New Zealand Privacy Act is to be updated.

March 30, 2012 |

The Privacy Commissioner has released media statement announcing that the New Zealand Government will update the Privacy Act.

The press release provides:

“Things have changed enormously since the Privacy Act was passed nearly twenty years ago,” said Ms Shroff. “Privacy is as important to people as it’s ever been. But the Act doesn’t always give people the protection they expect and need, particularly in the context of modern technology. And it needs to do more to support businesses.

“The need for reform is urgent. We want people to trust the new ways in which business and government work. They won’t do that unless they’re sure that their personal information is properly safeguarded.

“The Law Commission has proposed a package of sensible, practical and balanced recommendations to amend the Privacy Act. These recommendations give greater certainty to businesses and open up new opportunities for them. They also allow more flexibility for government and provide real protections for people. They are modern tools for modern problems.”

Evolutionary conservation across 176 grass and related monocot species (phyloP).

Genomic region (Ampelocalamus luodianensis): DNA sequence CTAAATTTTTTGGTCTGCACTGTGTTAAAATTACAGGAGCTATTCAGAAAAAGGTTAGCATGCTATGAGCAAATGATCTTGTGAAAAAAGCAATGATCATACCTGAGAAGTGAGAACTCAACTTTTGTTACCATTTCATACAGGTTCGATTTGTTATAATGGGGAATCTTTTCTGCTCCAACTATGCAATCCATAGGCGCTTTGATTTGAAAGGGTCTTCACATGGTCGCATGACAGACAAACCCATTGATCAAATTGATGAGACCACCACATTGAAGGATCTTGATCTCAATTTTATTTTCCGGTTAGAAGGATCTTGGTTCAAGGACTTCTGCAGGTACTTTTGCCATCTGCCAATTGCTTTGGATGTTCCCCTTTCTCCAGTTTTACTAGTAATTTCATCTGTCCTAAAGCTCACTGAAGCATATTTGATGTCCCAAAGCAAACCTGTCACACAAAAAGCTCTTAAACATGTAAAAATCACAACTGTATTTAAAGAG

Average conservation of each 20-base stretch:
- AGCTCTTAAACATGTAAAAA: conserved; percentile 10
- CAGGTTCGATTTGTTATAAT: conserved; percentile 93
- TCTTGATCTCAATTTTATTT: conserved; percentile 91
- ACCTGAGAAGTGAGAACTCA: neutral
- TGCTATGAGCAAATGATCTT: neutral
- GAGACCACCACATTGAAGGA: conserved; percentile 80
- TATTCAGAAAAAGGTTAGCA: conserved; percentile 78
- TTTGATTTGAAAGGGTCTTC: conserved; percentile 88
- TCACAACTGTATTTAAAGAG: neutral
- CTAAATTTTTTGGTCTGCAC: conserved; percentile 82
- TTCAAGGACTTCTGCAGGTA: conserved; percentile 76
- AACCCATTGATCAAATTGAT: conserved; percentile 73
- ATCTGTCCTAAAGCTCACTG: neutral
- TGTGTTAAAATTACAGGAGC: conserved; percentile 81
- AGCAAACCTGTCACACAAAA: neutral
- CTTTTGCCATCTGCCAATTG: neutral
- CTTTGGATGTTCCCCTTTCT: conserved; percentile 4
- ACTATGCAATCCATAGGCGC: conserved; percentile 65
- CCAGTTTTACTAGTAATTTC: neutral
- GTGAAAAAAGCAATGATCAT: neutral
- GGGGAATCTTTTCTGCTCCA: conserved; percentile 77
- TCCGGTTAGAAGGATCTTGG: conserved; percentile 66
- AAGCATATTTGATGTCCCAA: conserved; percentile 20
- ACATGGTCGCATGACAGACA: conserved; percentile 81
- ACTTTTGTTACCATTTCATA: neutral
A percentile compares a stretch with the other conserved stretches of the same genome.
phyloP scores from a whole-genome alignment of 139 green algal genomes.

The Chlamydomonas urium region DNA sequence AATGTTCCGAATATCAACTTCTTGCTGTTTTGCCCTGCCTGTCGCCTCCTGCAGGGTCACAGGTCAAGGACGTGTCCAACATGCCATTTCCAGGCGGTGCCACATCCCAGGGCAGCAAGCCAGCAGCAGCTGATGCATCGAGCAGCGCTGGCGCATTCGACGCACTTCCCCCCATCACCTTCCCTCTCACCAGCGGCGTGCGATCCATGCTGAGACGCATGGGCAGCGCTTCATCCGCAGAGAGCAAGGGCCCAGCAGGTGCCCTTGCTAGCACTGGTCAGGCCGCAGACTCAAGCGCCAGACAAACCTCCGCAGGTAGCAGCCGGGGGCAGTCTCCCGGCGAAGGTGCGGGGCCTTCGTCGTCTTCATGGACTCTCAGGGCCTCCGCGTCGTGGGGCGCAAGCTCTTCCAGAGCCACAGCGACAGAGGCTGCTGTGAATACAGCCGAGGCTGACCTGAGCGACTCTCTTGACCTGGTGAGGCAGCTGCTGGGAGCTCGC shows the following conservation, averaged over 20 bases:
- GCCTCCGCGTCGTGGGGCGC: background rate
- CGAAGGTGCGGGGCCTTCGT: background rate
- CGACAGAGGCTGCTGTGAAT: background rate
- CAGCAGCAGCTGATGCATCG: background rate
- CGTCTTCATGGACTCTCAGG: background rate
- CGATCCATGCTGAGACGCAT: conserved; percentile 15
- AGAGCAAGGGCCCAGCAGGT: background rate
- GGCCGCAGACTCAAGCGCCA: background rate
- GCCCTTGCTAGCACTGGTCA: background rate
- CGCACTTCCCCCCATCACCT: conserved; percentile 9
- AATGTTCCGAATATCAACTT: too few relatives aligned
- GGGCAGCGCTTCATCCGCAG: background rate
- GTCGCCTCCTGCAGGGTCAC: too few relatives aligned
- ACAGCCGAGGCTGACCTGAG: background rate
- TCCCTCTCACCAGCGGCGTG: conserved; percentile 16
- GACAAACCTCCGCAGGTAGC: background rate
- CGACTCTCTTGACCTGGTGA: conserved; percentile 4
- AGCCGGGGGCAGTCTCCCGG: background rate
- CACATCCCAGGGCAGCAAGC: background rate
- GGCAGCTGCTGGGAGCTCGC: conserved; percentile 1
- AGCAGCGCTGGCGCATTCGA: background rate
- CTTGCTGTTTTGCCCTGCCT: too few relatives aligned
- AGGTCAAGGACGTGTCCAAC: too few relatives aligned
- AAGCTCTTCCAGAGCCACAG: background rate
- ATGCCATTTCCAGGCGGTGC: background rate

“The Government has already made progress on information sharing to assist government agencies, and we now need the second leg of the double.”

The Commissioner supports the key recommendations made by the Law Commission. These include:
• Privacy breach notification – to help people to protect themselves if their information ends up in the wrong hands and to make agencies accountable to their customers
• Giving the Privacy Commissioner the ability to audit agencies, so she can see what’s gone wrong and how to fix it
• Getting problems fixed quickly, by enabling the Commissioner to require agencies to comply with the law (for  example, strengthening security safeguards, issuing take-down notices, or ordering an agency to give people access to information about themselves)
• More effective complaints procedures – for example by making it easier for the Commissioner to deal with class action complaints about systemic problems
• Closing off highly offensive and damaging internet postings, such as intimate photographs taken of former partners
• A statutory “Do Not Call” register, so people can stop unwanted telemarketing calls
• Additional protections for victims of crime and harassment

“I hope that the government accepts these recommendations and that it moves quickly to get the new law passed” said Ms Shroff.

THe Law Reform Commission report is found here.

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